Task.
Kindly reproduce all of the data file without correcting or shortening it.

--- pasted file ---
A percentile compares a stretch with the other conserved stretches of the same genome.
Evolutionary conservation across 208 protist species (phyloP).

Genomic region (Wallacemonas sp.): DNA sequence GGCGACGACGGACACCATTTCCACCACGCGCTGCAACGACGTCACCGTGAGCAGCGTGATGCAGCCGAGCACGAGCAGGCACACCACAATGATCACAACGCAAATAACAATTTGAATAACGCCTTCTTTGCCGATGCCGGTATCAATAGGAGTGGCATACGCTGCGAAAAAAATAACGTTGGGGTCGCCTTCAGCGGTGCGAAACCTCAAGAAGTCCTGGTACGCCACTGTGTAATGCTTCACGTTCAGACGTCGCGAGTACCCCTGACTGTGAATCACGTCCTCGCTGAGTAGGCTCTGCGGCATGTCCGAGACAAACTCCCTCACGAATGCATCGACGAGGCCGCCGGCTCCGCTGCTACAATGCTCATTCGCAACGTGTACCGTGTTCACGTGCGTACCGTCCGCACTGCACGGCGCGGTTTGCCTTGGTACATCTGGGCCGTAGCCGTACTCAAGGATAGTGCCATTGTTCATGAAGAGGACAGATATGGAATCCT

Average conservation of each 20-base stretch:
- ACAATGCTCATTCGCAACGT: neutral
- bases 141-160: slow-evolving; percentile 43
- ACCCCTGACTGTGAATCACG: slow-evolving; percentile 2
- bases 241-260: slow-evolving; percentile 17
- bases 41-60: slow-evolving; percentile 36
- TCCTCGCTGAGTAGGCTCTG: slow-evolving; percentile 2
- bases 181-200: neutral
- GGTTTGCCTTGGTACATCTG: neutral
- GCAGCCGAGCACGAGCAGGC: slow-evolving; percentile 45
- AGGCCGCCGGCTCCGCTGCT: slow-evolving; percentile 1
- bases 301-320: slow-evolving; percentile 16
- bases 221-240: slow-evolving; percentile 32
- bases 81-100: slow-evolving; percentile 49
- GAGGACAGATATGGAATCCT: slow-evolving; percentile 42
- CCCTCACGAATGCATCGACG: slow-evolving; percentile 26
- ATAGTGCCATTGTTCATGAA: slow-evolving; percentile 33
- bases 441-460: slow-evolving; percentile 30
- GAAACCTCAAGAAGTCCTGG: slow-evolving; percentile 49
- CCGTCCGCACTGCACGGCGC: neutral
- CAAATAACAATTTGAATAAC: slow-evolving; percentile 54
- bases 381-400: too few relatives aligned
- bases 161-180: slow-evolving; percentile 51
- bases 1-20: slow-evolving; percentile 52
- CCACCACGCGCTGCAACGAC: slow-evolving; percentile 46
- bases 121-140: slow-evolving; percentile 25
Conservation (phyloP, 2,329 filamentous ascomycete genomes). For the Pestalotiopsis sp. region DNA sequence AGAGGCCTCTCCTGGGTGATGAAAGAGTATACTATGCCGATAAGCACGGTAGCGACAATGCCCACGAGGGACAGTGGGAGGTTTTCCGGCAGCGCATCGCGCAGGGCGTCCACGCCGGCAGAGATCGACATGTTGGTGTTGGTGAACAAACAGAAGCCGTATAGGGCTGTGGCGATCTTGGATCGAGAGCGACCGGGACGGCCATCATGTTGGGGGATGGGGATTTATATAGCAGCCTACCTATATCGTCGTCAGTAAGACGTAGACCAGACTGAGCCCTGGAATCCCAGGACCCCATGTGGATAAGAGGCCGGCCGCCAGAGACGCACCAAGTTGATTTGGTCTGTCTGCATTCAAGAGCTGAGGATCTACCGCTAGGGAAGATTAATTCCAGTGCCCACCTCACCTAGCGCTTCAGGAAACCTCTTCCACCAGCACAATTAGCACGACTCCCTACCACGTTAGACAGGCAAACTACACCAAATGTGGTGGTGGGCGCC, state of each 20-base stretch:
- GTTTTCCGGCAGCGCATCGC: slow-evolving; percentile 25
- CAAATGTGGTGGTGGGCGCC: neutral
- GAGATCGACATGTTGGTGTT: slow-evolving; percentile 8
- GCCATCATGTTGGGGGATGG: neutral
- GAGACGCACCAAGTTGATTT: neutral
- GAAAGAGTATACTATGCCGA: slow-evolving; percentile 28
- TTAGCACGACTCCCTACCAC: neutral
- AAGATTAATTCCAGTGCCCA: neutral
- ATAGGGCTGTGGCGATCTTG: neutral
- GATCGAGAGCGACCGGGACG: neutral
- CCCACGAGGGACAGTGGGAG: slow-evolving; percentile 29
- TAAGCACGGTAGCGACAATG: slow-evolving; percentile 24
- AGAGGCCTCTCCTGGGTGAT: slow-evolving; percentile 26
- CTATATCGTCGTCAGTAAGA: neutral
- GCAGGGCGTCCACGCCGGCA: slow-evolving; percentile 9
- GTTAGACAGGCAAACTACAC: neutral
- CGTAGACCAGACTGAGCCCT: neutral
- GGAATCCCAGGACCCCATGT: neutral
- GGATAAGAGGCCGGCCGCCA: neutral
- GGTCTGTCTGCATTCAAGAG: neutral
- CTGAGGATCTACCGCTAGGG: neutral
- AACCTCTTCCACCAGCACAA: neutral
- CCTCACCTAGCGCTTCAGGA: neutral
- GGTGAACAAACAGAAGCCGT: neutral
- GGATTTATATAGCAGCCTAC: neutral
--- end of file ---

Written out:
A percentile compares a stretch with the other conserved stretches of the same genome.
Evolutionary conservation across 208 protist species (phyloP).

Genomic region (Wallacemonas sp.): DNA sequence GGCGACGACGGACACCATTTCCACCACGCGCTGCAACGACGTCACCGTGAGCAGCGTGATGCAGCCGAGCACGAGCAGGCACACCACAATGATCACAACGCAAATAACAATTTGAATAACGCCTTCTTTGCCGATGCCGGTATCAATAGGAGTGGCATACGCTGCGAAAAAAATAACGTTGGGGTCGCCTTCAGCGGTGCGAAACCTCAAGAAGTCCTGGTACGCCACTGTGTAATGCTTCACGTTCAGACGTCGCGAGTACCCCTGACTGTGAATCACGTCCTCGCTGAGTAGGCTCTGCGGCATGTCCGAGACAAACTCCCTCACGAATGCATCGACGAGGCCGCCGGCTCCGCTGCTACAATGCTCATTCGCAACGTGTACCGTGTTCACGTGCGTACCGTCCGCACTGCACGGCGCGGTTTGCCTTGGTACATCTGGGCCGTAGCCGTACTCAAGGATAGTGCCATTGTTCATGAAGAGGACAGATATGGAATCCT

Average conservation of each 20-base stretch:
- ACAATGCTCATTCGCAACGT: neutral
- bases 141-160: slow-evolving; percentile 43
- ACCCCTGACTGTGAATCACG: slow-evolving; percentile 2
- bases 241-260: slow-evolving; percentile 17
- bases 41-60: slow-evolving; percentile 36
- TCCTCGCTGAGTAGGCTCTG: slow-evolving; percentile 2
- bases 181-200: neutral
- GGTTTGCCTTGGTACATCTG: neutral
- GCAGCCGAGCACGAGCAGGC: slow-evolving; percentile 45
- AGGCCGCCGGCTCCGCTGCT: slow-evolving; percentile 1
- bases 301-320: slow-evolving; percentile 16
- bases 221-240: slow-evolving; percentile 32
- bases 81-100: slow-evolving; percentile 49
- GAGGACAGATATGGAATCCT: slow-evolving; percentile 42
- CCCTCACGAATGCATCGACG: slow-evolving; percentile 26
- ATAGTGCCATTGTTCATGAA: slow-evolving; percentile 33
- bases 441-460: slow-evolving; percentile 30
- GAAACCTCAAGAAGTCCTGG: slow-evolving; percentile 49
- CCGTCCGCACTGCACGGCGC: neutral
- CAAATAACAATTTGAATAAC: slow-evolving; percentile 54
- bases 381-400: too few relatives aligned
- bases 161-180: slow-evolving; percentile 51
- bases 1-20: slow-evolving; percentile 52
- CCACCACGCGCTGCAACGAC: slow-evolving; percentile 46
- bases 121-140: slow-evolving; percentile 25
Conservation (phyloP, 2,329 filamentous ascomycete genomes). For the Pestalotiopsis sp. region DNA sequence AGAGGCCTCTCCTGGGTGATGAAAGAGTATACTATGCCGATAAGCACGGTAGCGACAATGCCCACGAGGGACAGTGGGAGGTTTTCCGGCAGCGCATCGCGCAGGGCGTCCACGCCGGCAGAGATCGACATGTTGGTGTTGGTGAACAAACAGAAGCCGTATAGGGCTGTGGCGATCTTGGATCGAGAGCGACCGGGACGGCCATCATGTTGGGGGATGGGGATTTATATAGCAGCCTACCTATATCGTCGTCAGTAAGACGTAGACCAGACTGAGCCCTGGAATCCCAGGACCCCATGTGGATAAGAGGCCGGCCGCCAGAGACGCACCAAGTTGATTTGGTCTGTCTGCATTCAAGAGCTGAGGATCTACCGCTAGGGAAGATTAATTCCAGTGCCCACCTCACCTAGCGCTTCAGGAAACCTCTTCCACCAGCACAATTAGCACGACTCCCTACCACGTTAGACAGGCAAACTACACCAAATGTGGTGGTGGGCGCC, state of each 20-base stretch:
- GTTTTCCGGCAGCGCATCGC: slow-evolving; percentile 25
- CAAATGTGGTGGTGGGCGCC: neutral
- GAGATCGACATGTTGGTGTT: slow-evolving; percentile 8
- GCCATCATGTTGGGGGATGG: neutral
- GAGACGCACCAAGTTGATTT: neutral
- GAAAGAGTATACTATGCCGA: slow-evolving; percentile 28
- TTAGCACGACTCCCTACCAC: neutral
- AAGATTAATTCCAGTGCCCA: neutral
- ATAGGGCTGTGGCGATCTTG: neutral
- GATCGAGAGCGACCGGGACG: neutral
- CCCACGAGGGACAGTGGGAG: slow-evolving; percentile 29
- TAAGCACGGTAGCGACAATG: slow-evolving; percentile 24
- AGAGGCCTCTCCTGGGTGAT: slow-evolving; percentile 26
- CTATATCGTCGTCAGTAAGA: neutral
- GCAGGGCGTCCACGCCGGCA: slow-evolving; percentile 9
- GTTAGACAGGCAAACTACAC: neutral
- CGTAGACCAGACTGAGCCCT: neutral
- GGAATCCCAGGACCCCATGT: neutral
- GGATAAGAGGCCGGCCGCCA: neutral
- GGTCTGTCTGCATTCAAGAG: neutral
- CTGAGGATCTACCGCTAGGG: neutral
- AACCTCTTCCACCAGCACAA: neutral
- CCTCACCTAGCGCTTCAGGA: neutral
- GGTGAACAAACAGAAGCCGT: neutral
- GGATTTATATAGCAGCCTAC: neutral